Gay panic defenseGay Panic Defense is a term used to describe a certain type of defense against certain crimes, when defending in a court of law. Specifically, when a person claims to have committed a violent crime, attack, assault or murder against a person of the same gender because they allege that the person made romantic or sexual propositions, it is called "gay panic." The defense is usually unsuccessful in winning acquittals, but it is often successful at reducing culpability and mitigating punishments.
The rationale behind the argument is that a person can become so offended or outraged by the sexual or romantic interest of a homosexual that he or she is driven temporarily insane and commits an act that would not otherwise be of his or her character (like murder). The defense is widely believed to be illogical, offensive and based in ignorance.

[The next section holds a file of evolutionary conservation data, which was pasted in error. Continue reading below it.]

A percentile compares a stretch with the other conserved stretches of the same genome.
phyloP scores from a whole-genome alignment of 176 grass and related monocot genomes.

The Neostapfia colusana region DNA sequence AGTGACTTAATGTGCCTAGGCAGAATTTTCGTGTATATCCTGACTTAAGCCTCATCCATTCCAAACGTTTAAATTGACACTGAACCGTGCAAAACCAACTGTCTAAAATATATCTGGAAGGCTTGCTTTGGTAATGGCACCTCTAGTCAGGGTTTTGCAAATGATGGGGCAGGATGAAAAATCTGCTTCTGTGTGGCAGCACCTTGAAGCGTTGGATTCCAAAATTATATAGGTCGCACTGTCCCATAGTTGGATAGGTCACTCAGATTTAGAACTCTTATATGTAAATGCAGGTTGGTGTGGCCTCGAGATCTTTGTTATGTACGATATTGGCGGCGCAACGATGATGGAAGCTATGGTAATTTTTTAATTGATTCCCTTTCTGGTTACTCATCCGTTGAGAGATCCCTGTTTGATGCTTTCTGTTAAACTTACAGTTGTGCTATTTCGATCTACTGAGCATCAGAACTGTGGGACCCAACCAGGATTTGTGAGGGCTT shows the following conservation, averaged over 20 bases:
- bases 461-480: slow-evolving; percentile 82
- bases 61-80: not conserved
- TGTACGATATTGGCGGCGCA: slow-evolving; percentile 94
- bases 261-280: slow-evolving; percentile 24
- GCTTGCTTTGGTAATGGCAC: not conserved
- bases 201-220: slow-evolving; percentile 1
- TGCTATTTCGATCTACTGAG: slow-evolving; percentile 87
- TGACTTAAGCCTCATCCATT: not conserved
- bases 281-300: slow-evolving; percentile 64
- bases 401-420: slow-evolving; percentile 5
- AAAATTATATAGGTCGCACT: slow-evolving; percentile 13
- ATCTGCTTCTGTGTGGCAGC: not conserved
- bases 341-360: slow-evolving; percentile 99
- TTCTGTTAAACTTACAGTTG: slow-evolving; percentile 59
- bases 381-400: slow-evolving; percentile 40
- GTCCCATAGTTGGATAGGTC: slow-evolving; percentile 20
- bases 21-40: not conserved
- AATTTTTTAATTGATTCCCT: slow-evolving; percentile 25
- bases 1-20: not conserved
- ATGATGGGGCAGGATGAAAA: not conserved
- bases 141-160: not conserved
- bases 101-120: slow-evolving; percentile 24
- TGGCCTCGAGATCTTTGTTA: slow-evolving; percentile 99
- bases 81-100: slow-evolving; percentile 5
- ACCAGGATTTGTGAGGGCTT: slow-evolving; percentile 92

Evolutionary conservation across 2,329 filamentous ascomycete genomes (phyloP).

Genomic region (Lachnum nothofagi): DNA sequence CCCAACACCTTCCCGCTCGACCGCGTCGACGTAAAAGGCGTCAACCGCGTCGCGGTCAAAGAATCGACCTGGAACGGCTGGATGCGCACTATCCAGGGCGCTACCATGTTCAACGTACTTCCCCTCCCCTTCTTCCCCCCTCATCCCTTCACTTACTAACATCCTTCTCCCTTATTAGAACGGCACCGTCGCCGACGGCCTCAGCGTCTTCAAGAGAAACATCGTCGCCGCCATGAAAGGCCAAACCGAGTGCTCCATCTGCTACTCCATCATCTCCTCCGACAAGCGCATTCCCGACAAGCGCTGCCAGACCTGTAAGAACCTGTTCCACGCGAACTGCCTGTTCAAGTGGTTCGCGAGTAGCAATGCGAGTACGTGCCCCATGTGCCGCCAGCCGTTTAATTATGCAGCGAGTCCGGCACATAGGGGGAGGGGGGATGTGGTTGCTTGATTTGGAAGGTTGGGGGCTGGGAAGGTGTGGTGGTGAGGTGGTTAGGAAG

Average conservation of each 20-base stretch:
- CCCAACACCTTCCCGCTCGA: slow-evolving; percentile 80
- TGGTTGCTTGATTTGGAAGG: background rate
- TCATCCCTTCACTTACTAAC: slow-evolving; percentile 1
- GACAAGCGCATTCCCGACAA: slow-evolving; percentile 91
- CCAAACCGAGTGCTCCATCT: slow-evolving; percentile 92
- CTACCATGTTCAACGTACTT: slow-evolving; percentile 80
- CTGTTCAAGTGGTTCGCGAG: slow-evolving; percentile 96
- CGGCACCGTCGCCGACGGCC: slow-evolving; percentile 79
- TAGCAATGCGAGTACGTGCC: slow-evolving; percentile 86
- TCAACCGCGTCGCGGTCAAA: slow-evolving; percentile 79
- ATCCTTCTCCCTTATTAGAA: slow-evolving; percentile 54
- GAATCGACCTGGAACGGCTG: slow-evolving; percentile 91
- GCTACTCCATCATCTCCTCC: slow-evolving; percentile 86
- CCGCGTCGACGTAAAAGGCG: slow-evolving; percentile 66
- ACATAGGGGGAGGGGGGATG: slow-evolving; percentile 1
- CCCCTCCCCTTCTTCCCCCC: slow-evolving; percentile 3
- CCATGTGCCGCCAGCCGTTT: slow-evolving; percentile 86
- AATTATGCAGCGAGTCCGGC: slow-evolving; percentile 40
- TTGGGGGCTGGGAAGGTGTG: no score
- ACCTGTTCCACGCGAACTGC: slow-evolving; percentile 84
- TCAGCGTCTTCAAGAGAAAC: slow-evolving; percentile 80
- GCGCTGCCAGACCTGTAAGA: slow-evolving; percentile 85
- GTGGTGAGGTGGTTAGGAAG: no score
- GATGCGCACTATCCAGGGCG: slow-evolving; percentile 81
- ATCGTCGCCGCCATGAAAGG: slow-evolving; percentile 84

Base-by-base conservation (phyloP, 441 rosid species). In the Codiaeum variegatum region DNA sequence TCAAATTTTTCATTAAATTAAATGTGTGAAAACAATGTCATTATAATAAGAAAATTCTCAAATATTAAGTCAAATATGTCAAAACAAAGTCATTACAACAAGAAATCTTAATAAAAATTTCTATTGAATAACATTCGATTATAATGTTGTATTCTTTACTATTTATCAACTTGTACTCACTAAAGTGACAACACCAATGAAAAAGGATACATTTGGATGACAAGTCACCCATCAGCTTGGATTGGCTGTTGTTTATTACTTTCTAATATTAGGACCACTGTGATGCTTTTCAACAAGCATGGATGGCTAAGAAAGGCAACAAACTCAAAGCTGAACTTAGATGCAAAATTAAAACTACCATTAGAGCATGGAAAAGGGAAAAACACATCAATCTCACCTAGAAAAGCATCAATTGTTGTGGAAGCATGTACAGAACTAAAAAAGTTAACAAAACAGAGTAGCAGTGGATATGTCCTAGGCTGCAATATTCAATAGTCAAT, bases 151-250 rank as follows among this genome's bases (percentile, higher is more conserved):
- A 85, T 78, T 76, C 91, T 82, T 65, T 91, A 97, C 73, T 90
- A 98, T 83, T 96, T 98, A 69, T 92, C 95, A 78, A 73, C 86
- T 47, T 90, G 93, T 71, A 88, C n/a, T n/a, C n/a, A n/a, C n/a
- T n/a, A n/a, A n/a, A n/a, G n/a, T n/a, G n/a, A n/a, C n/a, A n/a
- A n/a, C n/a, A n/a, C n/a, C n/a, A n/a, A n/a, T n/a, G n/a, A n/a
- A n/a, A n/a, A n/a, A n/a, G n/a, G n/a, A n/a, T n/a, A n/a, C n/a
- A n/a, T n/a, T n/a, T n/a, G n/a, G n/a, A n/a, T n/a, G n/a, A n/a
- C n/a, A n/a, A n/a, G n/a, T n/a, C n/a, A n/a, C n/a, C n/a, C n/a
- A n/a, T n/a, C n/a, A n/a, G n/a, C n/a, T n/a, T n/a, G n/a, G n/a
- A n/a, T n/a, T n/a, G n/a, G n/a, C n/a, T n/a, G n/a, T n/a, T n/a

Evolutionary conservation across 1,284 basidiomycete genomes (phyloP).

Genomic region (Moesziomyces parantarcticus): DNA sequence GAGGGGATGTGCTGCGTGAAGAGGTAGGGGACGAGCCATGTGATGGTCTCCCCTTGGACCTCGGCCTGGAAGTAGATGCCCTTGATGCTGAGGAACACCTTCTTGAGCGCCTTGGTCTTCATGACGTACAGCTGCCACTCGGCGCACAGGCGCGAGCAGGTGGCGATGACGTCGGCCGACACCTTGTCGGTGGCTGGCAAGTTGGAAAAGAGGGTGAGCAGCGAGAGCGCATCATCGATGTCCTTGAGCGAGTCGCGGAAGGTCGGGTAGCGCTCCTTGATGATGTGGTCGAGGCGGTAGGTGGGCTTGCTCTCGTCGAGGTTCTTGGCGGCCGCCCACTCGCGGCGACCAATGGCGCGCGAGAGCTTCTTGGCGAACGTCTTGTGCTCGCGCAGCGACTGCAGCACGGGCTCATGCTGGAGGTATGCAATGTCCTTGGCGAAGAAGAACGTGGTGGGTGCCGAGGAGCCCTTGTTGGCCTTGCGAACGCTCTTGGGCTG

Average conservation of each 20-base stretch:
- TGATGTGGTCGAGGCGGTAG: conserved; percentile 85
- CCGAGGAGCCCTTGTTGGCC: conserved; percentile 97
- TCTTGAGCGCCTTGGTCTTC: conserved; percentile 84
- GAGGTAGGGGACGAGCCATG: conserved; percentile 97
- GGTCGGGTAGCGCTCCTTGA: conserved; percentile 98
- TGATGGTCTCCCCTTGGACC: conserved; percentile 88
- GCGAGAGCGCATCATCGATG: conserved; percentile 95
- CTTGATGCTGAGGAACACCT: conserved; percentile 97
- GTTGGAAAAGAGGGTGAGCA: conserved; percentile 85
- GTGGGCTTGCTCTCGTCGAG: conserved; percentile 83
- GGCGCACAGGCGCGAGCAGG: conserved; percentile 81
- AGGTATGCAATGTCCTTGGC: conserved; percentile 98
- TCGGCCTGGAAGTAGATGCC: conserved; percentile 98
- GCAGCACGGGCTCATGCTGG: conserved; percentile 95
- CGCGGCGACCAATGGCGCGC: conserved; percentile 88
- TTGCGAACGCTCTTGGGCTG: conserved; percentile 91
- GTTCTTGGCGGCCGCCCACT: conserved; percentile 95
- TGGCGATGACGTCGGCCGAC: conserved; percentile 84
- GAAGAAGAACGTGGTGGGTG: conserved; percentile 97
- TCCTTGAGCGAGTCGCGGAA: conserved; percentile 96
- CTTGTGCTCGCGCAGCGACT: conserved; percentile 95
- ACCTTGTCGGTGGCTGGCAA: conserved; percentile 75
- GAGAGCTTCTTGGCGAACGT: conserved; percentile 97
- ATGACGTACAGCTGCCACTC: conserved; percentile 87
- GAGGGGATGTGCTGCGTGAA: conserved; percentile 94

The defense is often used in the United States of America, especially in Southern states, where prejudice against homosexuals is still very common. It is believed that this defense preys on social fear and disapproval of homosexuality among certain personality types.
This defense was used in the famous case against the murderers of gay bashing victim Matthew Shepard. The two accused claimed that Shepard propositioned them, and they were enraged to the point of violently murdering him. The use of the defense was successful in securing a conviction of Aaron James McKinney for second-degree rather than first-degree murder, but its use was met with outrage by the citizens of Laramie, Wyoming, where the crime took place.